Section 310 includes modifications proposed by the Armed Services Committee, the Homeland Security and Governmental Affairs Committee, and individual Members of the Senate. Both the Office of the DNI and the Department of Justice (DoJ) have expressed their support for this provision. Specifically, in a letter to the Committee dated December 1, 2005, referring to a provision similar to Section 310 in the Committee-passed Intelligence Authorization Act for Fiscal Year 2006, the DNI wrote, the `Administration strongly supports this provision because it would facilitate the type of information sharing mandated by the [Intelligence Reform and Terrorism Prevention Act of 2004], consistent with the need to protect privacy and civil liberties.' Similarly, in a separate letter to the Committee dated November 28, 2005, the Assistant Attorney General for Legislative Affairs wrote, `We support section 307 [of the Committee-passed Intelligence Authorization Act for Fiscal Year 2006]. * * * We believe that this provision would help in resolving some of the concerns that some agencies have expressed about sharing information with the FBI for counterterrorism purposes.' In fact, the DNI included a Privacy Act exception similar to Section 310 in this year's annual request for legislative authorities.
Section 311. Extension to Intelligence Community of authority to delete information about receipt and disposition of foreign gifts and decorations
Current law requires that certain Federal `employees'--a term that generally applies to all officials and personnel of the Intelligence Community and certain contractors, spouses, dependents, and others--file reports with their `employing' agency regarding the receipt of gifts or `decorations' from foreign governments. See 5 U.S.C. 7342. Following compilation of these reports, the `employing' agency is required to annually file with the Secretary of State detailed information about the receipt of foreign gifts and decorations reported by its employees, including the source of the gift. See 5 U.S.C. 7342(f). The Secretary of State is then required to publish a comprehensive list of the agency reports in the Federal Register. See id. With respect to the activities of the Intelligence Community, the public disclosure of such gifts or decorations in the Federal Register has the potential to compromise intelligence sources (e.g., the confirmation of an intelligence relationship with a foreign government) and could undermine national security. Recognizing this potential concern, the Director of Central Intelligence (DCI) was granted a limited exemption from reporting certain specified information about such foreign gifts or decorations where the publication of the information could adversely affect United States intelligence sources. See Pub. L. No. 95-105, Sec. 515(a) (Aug. 17, 1977). Section 1079 of the Intelligence Reform and Terrorism Prevention Act of 2004, Pub. L. No. 108-458 (Dec. 17, 2004) (`Intelligence Reform Act'), extended a similar exemption to the DNI (in addition to amending the existing exemption to apply to the Director of the CIA).
Section 311 amends existing law to provide to the heads of each Intelligence Community element the same limited exemption from specified public reporting requirements that is currently authorized for the DNI and the Director of the CIA. The national security concerns that prompted the initial DCI exemption, and the subsequent exemptions for the DNI and Director of the CIA, apply with equal weight to other Intelligence Community elements--the publication of certain information relating to foreign gifts or decorations provided to employees of all Intelligence Community agencies could adversely affect United States intelligence sources. Section 311 provides the exemption necessary to protect national security, but mandates that the information not provided to the Secretary of State be provided to the DNI to ensure continued independent oversight of the receipt by Intelligence Community `employees' of foreign gifts or decorations.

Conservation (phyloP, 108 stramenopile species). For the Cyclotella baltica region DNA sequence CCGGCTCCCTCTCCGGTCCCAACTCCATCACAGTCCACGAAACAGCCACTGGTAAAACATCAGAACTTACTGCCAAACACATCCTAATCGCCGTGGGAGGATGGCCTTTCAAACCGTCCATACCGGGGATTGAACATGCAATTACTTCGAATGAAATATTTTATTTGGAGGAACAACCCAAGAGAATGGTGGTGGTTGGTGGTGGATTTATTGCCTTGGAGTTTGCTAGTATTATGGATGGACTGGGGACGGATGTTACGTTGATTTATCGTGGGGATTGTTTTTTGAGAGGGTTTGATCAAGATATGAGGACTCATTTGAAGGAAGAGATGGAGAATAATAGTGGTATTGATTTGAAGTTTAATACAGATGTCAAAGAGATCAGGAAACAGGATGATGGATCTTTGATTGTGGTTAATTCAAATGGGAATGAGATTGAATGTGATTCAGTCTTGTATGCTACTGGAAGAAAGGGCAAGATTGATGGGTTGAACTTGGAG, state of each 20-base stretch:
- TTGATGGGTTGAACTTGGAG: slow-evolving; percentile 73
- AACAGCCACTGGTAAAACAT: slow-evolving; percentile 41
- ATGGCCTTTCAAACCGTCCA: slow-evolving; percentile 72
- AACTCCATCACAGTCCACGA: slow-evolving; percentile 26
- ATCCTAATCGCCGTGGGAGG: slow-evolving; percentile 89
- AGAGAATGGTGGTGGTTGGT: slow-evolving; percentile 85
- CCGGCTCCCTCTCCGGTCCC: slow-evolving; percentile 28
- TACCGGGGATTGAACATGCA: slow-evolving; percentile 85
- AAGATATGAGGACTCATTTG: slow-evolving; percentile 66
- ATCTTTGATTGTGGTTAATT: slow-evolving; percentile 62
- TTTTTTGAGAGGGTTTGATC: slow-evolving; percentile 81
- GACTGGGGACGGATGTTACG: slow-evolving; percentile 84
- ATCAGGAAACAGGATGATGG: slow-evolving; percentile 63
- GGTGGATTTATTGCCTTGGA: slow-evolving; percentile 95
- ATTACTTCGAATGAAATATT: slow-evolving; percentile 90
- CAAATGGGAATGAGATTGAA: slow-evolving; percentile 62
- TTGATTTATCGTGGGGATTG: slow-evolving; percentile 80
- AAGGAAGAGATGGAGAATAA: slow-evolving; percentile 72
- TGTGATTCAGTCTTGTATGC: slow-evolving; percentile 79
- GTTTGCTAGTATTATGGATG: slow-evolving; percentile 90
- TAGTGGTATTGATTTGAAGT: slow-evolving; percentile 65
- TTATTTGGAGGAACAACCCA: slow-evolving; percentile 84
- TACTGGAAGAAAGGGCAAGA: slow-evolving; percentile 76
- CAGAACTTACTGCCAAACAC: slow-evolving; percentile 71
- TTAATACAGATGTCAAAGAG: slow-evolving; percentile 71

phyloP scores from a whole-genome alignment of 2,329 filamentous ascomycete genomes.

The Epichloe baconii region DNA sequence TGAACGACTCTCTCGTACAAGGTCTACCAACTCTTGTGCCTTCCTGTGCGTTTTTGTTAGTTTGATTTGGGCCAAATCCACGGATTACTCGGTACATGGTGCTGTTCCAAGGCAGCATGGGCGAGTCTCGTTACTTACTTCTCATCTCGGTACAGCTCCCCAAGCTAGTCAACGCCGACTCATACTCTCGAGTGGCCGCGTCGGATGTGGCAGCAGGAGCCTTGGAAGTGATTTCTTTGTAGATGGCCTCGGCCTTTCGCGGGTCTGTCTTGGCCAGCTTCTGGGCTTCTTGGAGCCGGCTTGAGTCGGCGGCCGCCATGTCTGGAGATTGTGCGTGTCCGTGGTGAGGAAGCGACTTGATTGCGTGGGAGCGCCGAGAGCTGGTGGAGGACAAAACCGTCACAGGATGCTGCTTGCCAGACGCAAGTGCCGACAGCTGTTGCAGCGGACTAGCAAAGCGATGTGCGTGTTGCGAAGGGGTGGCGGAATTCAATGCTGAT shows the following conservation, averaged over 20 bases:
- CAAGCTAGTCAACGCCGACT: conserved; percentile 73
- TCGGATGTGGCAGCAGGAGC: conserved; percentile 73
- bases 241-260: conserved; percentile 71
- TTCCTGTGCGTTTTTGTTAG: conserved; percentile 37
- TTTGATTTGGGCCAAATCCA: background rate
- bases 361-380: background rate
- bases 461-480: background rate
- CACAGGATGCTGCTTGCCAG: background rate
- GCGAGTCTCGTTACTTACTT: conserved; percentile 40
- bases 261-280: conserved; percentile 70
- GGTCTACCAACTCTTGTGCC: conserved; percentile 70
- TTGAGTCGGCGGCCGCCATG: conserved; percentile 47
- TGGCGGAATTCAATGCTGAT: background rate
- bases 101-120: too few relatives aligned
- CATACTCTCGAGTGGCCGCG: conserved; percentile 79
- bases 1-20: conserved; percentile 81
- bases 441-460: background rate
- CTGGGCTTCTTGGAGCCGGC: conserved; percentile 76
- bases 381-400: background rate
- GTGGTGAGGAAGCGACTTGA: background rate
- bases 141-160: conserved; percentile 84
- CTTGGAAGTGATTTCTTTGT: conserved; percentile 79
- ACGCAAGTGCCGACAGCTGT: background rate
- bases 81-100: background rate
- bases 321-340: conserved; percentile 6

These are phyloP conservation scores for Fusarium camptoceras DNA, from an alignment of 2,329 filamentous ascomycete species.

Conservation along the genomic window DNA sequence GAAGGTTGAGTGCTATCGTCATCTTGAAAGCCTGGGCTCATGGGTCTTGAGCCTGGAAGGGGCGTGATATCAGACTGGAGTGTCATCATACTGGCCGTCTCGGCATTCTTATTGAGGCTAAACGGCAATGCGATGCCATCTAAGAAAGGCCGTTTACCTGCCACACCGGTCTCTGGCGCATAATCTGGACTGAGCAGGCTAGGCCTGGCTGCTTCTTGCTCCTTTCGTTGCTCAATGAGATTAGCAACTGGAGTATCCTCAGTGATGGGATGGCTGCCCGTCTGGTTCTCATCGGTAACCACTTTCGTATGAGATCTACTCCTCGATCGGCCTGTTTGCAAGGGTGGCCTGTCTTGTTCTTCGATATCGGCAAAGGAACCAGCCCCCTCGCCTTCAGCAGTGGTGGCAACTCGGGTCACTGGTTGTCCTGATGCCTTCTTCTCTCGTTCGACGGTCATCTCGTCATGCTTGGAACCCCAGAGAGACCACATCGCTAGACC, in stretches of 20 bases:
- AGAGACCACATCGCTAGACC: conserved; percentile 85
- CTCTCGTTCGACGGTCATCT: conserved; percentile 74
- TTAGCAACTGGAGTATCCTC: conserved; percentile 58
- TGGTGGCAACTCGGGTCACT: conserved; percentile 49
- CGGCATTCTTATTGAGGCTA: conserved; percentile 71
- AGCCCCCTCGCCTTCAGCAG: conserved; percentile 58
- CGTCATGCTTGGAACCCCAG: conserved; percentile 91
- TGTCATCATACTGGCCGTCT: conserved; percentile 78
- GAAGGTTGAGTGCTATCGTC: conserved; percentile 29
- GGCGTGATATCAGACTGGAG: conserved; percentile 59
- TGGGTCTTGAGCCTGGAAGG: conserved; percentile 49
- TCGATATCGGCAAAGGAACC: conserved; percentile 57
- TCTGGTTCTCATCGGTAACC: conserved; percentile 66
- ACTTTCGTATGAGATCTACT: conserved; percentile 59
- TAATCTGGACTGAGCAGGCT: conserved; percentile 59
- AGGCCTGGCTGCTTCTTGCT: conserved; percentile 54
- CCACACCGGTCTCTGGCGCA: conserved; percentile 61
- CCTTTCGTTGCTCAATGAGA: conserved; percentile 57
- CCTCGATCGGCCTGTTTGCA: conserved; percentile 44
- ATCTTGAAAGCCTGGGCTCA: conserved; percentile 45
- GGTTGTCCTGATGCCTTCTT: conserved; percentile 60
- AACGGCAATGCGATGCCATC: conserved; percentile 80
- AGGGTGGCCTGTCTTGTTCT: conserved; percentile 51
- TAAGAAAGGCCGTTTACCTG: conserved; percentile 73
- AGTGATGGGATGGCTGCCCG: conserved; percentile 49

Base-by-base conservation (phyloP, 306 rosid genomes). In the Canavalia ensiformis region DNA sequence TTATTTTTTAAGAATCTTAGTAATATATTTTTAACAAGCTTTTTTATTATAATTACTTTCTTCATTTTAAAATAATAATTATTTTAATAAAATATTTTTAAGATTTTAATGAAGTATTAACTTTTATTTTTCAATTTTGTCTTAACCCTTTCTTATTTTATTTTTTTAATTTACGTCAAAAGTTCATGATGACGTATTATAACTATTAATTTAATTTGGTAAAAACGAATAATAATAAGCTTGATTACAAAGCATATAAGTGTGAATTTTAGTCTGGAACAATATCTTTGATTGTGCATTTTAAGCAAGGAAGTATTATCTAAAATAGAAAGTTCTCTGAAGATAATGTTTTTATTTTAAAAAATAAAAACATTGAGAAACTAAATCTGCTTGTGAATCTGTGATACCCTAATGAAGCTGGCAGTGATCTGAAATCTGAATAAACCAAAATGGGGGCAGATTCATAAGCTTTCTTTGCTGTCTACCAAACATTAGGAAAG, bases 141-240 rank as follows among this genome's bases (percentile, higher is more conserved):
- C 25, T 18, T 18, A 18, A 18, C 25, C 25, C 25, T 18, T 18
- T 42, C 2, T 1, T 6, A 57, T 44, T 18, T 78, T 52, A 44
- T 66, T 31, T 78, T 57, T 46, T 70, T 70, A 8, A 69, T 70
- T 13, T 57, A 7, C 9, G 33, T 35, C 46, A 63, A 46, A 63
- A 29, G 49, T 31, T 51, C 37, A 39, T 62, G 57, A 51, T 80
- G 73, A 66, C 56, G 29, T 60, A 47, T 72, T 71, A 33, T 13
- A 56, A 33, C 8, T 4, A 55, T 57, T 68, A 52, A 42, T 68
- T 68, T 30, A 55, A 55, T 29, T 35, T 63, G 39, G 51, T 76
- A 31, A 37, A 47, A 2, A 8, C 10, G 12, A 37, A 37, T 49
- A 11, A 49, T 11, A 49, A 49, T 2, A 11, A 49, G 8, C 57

Section 312. Availability of funds for travel and transportation of personal effects, household goods, and automobiles
Section 312 provides the CIA and the Office of the DNI the same authority that is granted to the Department of State by Section 2677 of Title 22, United States Code, when travel and transportation authorized by valid travel orders begins in one fiscal year, but may not be completed during that same fiscal year. The Committee believes this authority will relieve the administrative burden of charging the eligible costs to two fiscal years' appropriations and adjusting associated accounts.
Section 313. Director of National Intelligence report on compliance with the Detainee Treatment Act of 2005
Section 313 requires the DNI to submit a classified report to the intelligence committees on all measures taken by the Office of the DNI, and by any element of the Intelligence Community with relevant responsibilities, on compliance with two provisions of the Detainee Treatment Act of 2005. The report is to be submitted no later than September 1, 2006.
The Detainee Treatment Act of 2005 provides, in part, that no individual in the custody or under the physical control of the United States, regardless of nationality or physical location, shall be subject to cruel, inhuman, or degrading treatment or punishment. The report required by Section 313 shall include a description of any detention or interrogation methods that have been determined to comply with this prohibition or have been discontinued pursuant to it.
The Detainee Treatment of Act of 2005 also provides, in part, for the protection, against civil or criminal liability, for United States Government personnel who had engaged in officially authorized interrogations that were determined to be lawful at the time. Section 313 requires the DNI to report on actions taken to implement that provision.